We entered Panamanian waters after motoring from Colombia. I should say we are now in the Guna Indian Reservation area. In 2011, the Gunas managed to get the Panamanian government to recognize them as the Guna people. There is no ‘K’ in the Guna language. Now, more people use ‘Guna’ instead of ‘Kuna’ or ‘Cuna’. I read that the Gunas prefer their land to be called ‘Guna Yala’ instead of ‘San Blas’.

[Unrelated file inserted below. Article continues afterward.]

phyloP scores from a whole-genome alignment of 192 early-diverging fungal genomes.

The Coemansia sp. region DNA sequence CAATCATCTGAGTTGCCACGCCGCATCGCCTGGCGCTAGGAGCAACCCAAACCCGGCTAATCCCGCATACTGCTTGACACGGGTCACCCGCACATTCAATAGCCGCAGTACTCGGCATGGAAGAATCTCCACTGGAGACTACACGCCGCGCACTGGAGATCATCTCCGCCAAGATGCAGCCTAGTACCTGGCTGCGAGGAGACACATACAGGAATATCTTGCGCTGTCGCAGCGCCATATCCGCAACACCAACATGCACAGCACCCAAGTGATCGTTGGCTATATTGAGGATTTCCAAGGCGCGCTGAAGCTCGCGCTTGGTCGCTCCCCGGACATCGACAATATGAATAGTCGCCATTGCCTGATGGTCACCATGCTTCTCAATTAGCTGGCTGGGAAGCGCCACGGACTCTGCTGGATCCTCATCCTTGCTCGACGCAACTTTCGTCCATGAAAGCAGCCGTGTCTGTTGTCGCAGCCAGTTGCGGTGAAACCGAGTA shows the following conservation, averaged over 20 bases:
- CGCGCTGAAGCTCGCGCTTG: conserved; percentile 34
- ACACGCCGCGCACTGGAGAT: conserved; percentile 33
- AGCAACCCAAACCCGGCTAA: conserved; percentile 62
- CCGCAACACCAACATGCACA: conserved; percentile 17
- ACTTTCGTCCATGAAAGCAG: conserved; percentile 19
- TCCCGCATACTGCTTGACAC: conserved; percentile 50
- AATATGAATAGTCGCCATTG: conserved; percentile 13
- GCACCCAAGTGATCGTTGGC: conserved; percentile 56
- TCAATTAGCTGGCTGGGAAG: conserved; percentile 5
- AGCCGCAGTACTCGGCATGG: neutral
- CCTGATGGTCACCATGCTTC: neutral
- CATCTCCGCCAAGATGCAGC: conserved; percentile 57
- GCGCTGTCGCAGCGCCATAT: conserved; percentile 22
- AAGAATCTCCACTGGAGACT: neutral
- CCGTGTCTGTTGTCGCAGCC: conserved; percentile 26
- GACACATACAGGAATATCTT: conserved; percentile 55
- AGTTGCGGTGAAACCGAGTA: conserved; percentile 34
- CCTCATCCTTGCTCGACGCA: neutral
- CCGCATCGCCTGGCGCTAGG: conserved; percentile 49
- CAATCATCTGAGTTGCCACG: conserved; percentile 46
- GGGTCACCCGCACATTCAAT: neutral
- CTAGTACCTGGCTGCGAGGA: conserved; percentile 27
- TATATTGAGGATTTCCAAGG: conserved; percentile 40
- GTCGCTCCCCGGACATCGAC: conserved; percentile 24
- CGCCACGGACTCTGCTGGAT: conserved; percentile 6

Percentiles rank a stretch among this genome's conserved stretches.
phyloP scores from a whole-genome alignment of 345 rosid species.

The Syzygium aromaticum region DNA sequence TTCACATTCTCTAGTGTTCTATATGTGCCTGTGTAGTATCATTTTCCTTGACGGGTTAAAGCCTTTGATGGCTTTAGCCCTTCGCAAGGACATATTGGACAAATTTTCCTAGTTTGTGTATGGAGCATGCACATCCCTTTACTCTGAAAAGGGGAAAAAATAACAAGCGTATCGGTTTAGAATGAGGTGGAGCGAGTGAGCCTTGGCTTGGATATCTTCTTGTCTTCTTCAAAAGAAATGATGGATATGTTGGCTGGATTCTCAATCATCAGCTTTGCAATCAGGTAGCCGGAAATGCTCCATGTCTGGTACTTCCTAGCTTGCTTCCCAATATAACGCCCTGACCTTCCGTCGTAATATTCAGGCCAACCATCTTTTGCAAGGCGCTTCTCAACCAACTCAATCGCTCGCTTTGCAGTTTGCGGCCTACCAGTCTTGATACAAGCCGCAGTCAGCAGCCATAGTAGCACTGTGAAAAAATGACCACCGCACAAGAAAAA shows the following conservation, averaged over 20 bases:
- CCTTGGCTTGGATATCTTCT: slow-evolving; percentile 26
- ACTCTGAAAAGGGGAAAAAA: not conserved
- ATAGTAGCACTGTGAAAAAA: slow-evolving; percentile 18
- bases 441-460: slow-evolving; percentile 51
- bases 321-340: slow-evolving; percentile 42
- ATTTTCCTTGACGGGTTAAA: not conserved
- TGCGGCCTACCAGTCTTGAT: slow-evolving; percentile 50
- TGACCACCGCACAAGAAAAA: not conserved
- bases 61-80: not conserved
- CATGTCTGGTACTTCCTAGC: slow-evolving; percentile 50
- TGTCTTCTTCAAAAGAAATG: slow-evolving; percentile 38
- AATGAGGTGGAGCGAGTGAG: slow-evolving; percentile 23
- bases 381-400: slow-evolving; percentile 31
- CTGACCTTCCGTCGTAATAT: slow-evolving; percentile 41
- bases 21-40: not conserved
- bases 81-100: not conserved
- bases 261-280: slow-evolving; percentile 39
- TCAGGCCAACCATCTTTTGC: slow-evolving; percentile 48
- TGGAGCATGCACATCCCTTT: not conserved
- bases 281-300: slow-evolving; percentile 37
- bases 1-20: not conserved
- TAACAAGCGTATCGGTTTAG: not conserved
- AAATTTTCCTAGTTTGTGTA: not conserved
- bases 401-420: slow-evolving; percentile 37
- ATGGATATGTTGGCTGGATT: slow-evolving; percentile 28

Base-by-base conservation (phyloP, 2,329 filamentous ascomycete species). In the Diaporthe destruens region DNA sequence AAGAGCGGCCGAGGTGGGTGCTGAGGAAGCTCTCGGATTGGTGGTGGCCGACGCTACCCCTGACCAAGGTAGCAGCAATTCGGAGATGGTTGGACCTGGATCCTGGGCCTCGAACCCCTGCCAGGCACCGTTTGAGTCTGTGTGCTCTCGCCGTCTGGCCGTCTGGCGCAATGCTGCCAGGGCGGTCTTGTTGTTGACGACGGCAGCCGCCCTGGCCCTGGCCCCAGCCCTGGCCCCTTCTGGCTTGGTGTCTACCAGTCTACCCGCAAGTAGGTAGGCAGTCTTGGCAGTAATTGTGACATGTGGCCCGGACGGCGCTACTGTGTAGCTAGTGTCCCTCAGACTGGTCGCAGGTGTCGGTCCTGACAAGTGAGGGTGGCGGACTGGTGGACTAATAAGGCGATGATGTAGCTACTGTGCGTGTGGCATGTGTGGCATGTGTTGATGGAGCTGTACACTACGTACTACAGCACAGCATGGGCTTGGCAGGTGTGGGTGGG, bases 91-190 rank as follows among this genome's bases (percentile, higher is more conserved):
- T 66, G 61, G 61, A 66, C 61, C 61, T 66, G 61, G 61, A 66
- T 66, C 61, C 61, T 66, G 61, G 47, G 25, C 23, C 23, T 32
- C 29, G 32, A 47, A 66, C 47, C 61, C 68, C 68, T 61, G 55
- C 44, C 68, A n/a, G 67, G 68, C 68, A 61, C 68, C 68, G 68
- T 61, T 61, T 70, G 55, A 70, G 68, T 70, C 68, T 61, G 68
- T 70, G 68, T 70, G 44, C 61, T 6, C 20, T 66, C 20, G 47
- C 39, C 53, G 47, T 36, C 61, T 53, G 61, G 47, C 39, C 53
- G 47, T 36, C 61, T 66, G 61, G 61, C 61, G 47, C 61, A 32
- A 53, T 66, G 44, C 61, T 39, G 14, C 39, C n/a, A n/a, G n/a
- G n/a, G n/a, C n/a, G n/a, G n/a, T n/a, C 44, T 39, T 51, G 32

We are taking an off-the-beaten route visiting different Guna Indian Villages on the way to Panama Canal. Our first stop, the southern Guna village is ‘Anachucuna’ in Puerto Perme. There are lots of thatched-roof houses in the village. We took a dinghy to their village and exchanged smiles. There are less than 300 people live in this village. Some kids called me ‘Chino’ (Chinese) when I walked in the village. I told them ‘Koreana no Chino’. There were small stores and we wanted to buy something but ended up buying ‘Coco Cola’. Later, a fisherman and his three kids came up on our boat and sold us ‘Limes and a Coconut’. The Coconut meat was so thick and delicious. The local girls have beautiful hair: maybe from coconut oil in their nutrition. It is convenient that they use dollars here. In the morning, I loved the smell of cooking from burning wood. It reminded me of visiting my aunt’s house in the country when I was a little girl in Korea.